Older adults make countless contributions to our communities, but they are often forgotten in our youth-obsessed society. It takes commitment and perseverance to continue working or volunteering to help our neighbors and improve our communities. It’s not easy—but it’s not easy getting older either. Yet we all get older, and we can all contribute.

To recognize the contributions of older adults in Wasco County, the Mid-Columbia Senior Center, in cooperation with Age+, is soliciting nominations for the first Wasco County Ageless Award. There are three criteria for the nominees: the person has to be seventy-five or older, an individual who has made and continues to make substantial contributions to the lives of others, and an individual who serves as a role model showing that our elders are a significant part of the community fabric.

If there is someone you feel meets the criteria, email their name with a short explanation of their contributions to mcseniorcenter@gmail.com or smckay1948@gmail.com.

I realized that last week when I said SHIBA volunteers are unbiased, I might have given the impression I thought insurance agents are biased in a negative sense. All the insurance agents I know are capable, knowledgeable and committed to serving their customers. But in some cases, there may be limits to what they can offer.

Whether you see an insurance agent or talk to a SHIBA counselor, you have an opportunity to change your Medicare health plans and  your prescription drug plan during open enrollment between Oct. 15 and Dec. 7. Each year Medicare plans can change their cost, what they cover, and which providers and pharmacies are in their networks.

But how do you know if you should change plans?

You should have received information from your current plans in a document called “Annual Notice of Change,” listing any changes that will go into effect in January. Review these statements carefully. If you’re satisfied, you don’t need to do anything. But if you aren’t happy with the changes, you can compare plans by going online to www.medicare.gov. If you feel more comfortable talking to someone face-to-face, contact your insurance agent—or call the Center at 541-296-4788 or the SHIBA coordinator at 541-288-8341—to schedule an appointment with a trained SHIBA volunteer.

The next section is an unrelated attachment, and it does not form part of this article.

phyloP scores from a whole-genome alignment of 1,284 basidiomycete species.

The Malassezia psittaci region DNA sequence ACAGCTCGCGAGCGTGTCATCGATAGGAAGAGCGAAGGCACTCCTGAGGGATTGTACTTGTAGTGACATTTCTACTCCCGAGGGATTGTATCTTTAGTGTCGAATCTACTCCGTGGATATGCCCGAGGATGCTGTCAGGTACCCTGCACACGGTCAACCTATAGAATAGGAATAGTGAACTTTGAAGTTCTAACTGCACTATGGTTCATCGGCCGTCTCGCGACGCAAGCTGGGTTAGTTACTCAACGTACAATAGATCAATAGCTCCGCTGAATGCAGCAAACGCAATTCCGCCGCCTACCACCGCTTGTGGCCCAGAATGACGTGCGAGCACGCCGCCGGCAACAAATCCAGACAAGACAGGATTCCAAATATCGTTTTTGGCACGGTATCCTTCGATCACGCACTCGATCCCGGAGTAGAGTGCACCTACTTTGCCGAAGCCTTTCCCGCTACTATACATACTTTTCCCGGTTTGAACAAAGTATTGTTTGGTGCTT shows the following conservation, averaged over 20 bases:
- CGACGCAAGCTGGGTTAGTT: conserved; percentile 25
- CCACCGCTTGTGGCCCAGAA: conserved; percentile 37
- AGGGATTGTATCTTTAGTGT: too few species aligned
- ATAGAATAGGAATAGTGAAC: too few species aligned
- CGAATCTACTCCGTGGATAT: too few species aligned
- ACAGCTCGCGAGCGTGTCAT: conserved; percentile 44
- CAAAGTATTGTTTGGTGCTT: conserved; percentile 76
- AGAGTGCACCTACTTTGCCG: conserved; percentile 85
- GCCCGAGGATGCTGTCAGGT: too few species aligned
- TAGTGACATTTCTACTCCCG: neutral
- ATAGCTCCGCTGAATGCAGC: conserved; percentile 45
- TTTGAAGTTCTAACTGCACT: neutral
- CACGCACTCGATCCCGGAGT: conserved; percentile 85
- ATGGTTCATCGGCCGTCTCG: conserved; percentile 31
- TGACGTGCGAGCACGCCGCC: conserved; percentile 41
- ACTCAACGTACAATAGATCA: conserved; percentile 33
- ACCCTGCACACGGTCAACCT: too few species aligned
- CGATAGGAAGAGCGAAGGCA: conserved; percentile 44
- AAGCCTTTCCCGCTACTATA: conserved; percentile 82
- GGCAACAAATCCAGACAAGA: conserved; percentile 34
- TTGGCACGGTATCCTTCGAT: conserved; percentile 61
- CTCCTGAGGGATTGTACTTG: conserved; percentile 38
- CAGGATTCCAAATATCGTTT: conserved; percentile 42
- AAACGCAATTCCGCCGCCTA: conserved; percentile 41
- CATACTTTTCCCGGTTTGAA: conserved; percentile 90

Most importantly, take this time to understand your Medicare plans and options so you can make informed decisions—both for your health and for your pocketbook.

Did you share a new joke last week, as suggested in the Gorge Happiness Calendar? When I asked that question at the Center, this is the joke I heard that I hope you will enjoy: What do you call ninety-nine rabbits stepping backwards? Keep reading and you’ll find the answer—if you don’t know it already.

And speaking of Gorge Happiness Month, here are this week’s suggestions to help increase your happiness. Oct. 10—complete one small irritating task; Oct. 11—listen to music; Oct. 12—talk to someone at the farmer’s market; Oct. 13—reconnect with an old friend; Oct. 14—stop and count the number of things you can hear right now; Oct 15—do someone else’s chore; and Oct. 16 —send a thank-you.

The title of the NBC television series that told the story of a young intern working at a large metropolitan hospital was “Dr. Kildare,” starring Richard Chamberlain. I received correct answers from Cheri Brent, Lana Tepfer, Barbara Cadwell, Rhonda Spies, Kim Birge, Becky Roberts, Julie Carter and Mary Collins, who is this week’s winner of a quilt raffle ticket.

Continuing the October theme of television shows, this week it’s a question about a comedy series. I don’t know if anyone thought this was going to be a hit, but it became a cultural phenomenon during the 60s yet at the same time was disliked by critics. For this week’s “Remember When” question, what was the name of the CBS comedy broadcast from 1962 to 1971 that told the story of a poor backwoods family from the Ozarks who moved to California after striking oil on their land? And for extra points, what was the name of the family? Email your answer to mcseniorcenter@gmail.com, leave a message at 541-296-4788, or send it with any album by the great bluegrass duo Lester Flatt and Earl Scruggs.

Answer for the joke: a receding hare line!

Well, it’s been another week, trying not to worry about things I can’t control. Until we meet again, you don’t know if it’s your cup of tea unless you take a sip.

Some simple advice from table tennis master Dick Hamilton: “When you get mad, keep your mouth shut!”


Meals-on-Wheels dinner served at noon at the Center.

Thursday (10): Spaghetti with Meat Sauce (Music – Tom Graff)

Friday (11): Hot Turkey Sandwich

Monday (14): Chicken and Dumplings

Tuesday (15): Salisbury Steak

Wednesday (16): Pork Medallions

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